Edward Burtynsky (born 1955) Canadian Artist
The work of Edward Burtynsky is so vast that one article on him is definitely not enough. I don’t really know when I first saw the work of this huge Artist, but it was for sure a big revelation. And I can’t separate the idea of showing the massive worldwide construction site of the will of revealing the terrible imprint of human being in Earth. The only thing I know is that I can be both captivate by pure images of nature and bewitched by industrial portraits of contemporary time.
The first series I want to show here is dedicated to Ships.
The series Shipbreaking focusing on the dismantling of ships coming from around the world.
The series Shipyards dealing with China’s largest mid-size shipyard located in Qili Port, Zhejiang province “According to the Chinese Commission for Science, Technology and National Defense, by 2015 China is expected to become the world’s largest shipbuilder, with annual output reaching 24 million deadweight tons, or 35 per cent of the world’s total.”
Nature transformed through industry is a predominant theme in my work. I set course to intersect with a contemporary view of the great ages of man; from stone, to minerals, oil, transportation, silicon, and so on. To make these ideas visible I search for subjects that are rich in detail and scale yet open in their meaning. Recycling yards, mine tailings, quarries and refineries are all places that are outside of our normal experience, yet we partake of their output on a daily basis.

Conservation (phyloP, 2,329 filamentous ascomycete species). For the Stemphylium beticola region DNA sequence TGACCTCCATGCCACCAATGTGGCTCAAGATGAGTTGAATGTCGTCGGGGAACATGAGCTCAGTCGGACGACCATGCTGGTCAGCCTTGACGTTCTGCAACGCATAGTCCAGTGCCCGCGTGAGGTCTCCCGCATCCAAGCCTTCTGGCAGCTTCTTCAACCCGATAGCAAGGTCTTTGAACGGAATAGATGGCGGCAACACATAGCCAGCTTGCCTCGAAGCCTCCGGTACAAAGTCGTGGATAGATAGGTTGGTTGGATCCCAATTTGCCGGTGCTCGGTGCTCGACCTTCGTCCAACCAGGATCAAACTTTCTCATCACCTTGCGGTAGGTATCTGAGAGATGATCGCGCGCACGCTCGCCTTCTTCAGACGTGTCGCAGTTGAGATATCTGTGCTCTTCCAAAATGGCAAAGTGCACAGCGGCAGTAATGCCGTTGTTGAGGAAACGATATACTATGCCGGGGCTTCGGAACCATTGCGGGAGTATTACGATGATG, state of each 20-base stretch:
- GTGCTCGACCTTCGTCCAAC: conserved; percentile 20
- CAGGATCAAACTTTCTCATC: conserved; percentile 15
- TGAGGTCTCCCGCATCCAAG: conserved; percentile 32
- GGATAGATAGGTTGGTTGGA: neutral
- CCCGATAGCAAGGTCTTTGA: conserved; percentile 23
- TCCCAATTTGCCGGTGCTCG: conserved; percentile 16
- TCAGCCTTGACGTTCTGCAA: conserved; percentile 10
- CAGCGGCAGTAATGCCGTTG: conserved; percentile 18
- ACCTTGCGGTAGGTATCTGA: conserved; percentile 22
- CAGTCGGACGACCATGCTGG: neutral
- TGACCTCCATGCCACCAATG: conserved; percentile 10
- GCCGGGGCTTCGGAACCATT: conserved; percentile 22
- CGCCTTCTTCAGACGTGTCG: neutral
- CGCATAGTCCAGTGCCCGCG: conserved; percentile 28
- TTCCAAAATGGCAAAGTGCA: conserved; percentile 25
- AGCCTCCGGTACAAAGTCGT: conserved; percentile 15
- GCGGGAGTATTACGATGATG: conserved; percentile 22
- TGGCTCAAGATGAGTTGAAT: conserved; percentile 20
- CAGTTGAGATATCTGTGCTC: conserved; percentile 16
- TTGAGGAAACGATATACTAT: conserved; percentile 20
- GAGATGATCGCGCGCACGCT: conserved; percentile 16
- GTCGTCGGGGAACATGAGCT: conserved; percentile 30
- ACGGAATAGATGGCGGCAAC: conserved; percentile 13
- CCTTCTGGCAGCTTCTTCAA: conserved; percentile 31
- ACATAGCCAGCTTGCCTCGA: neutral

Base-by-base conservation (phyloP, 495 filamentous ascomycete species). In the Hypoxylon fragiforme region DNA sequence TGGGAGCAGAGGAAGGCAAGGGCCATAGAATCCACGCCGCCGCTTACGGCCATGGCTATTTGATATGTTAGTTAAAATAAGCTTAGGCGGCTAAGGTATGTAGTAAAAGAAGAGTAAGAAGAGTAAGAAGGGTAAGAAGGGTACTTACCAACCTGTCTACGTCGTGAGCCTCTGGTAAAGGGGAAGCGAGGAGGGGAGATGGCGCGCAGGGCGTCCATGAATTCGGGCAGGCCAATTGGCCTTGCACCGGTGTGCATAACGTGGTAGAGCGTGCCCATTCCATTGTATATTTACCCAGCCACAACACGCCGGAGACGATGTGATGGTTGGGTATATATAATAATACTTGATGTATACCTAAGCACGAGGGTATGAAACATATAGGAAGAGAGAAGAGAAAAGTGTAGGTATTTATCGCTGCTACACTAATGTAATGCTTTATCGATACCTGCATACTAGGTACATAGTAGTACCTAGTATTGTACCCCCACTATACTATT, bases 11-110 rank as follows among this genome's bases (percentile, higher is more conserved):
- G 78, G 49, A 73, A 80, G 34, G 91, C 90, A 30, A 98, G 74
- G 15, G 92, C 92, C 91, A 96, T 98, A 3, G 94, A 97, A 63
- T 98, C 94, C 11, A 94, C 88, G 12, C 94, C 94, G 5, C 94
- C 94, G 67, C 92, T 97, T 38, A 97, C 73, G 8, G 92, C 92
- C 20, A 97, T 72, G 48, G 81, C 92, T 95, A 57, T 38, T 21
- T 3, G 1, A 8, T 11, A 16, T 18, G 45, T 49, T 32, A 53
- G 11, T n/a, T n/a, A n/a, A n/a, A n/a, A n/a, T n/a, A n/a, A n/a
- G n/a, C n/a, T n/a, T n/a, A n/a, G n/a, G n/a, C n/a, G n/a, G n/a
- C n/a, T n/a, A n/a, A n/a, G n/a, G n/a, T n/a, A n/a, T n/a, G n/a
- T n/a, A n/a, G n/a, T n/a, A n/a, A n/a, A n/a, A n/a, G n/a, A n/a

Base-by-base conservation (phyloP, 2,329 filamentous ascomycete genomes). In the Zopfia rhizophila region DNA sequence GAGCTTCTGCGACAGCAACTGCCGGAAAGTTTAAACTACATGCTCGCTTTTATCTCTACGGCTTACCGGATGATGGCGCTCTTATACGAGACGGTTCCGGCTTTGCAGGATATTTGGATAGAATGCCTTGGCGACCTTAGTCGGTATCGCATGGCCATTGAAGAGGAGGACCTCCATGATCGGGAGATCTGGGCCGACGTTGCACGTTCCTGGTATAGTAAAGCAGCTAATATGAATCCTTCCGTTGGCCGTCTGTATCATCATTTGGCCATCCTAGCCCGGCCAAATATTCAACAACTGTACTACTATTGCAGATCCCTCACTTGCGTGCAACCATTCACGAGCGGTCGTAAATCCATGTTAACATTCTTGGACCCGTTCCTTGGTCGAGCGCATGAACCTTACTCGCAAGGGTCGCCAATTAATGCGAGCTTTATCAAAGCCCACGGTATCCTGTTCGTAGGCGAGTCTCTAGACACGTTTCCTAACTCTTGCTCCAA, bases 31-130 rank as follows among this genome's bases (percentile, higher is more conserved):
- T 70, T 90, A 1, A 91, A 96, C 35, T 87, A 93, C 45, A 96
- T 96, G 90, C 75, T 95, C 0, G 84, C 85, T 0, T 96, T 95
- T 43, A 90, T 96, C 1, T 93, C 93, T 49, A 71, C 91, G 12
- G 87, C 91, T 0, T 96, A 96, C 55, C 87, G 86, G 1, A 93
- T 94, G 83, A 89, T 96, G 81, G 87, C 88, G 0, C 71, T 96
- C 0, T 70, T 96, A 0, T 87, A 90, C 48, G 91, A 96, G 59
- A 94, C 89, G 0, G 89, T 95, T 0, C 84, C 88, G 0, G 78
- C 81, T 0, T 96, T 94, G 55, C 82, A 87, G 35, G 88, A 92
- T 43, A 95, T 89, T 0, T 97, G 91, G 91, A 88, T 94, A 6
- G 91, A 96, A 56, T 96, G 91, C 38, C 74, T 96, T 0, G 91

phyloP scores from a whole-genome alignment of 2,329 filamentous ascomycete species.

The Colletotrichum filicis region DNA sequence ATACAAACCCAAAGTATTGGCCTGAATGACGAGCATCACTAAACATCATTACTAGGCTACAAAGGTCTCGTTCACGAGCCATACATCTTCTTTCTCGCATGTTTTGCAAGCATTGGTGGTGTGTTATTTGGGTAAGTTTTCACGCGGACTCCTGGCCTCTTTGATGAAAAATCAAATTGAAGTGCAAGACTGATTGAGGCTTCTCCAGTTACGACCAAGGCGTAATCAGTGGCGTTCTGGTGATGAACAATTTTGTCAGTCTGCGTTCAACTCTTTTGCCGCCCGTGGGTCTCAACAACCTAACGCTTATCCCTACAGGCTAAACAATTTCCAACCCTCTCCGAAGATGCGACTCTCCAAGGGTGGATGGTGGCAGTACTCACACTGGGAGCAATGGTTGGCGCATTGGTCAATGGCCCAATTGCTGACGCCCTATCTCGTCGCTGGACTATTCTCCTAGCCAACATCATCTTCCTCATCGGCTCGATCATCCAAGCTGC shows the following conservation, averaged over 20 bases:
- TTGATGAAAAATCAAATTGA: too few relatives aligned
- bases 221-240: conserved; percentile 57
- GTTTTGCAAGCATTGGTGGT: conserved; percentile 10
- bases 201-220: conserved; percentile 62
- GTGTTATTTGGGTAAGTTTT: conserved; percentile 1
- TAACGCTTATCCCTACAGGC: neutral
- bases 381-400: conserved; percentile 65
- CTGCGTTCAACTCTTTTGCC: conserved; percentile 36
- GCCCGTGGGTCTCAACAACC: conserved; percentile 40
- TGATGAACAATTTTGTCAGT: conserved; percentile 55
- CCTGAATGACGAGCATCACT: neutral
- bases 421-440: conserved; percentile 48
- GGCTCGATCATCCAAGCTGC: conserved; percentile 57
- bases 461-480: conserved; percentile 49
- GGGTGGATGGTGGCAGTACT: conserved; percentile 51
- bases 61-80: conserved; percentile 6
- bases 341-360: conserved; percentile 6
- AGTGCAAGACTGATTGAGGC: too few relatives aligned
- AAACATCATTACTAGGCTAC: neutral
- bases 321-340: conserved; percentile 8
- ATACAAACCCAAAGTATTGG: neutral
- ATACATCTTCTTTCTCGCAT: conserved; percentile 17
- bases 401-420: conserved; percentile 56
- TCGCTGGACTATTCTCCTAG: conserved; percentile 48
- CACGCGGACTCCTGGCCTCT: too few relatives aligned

These images are meant as metaphors to the dilemma of our modern existence; they search for a dialogue between attraction and repulsion, seduction and fear. We are drawn by desire – a chance at good living, yet we are consciously or unconsciously aware that the world is suffering for our success. Our dependence on nature to provide the materials for our consumption and our concern for the health of our planet sets us into an uneasy contradiction. For me, these images function as reflecting pools of our times.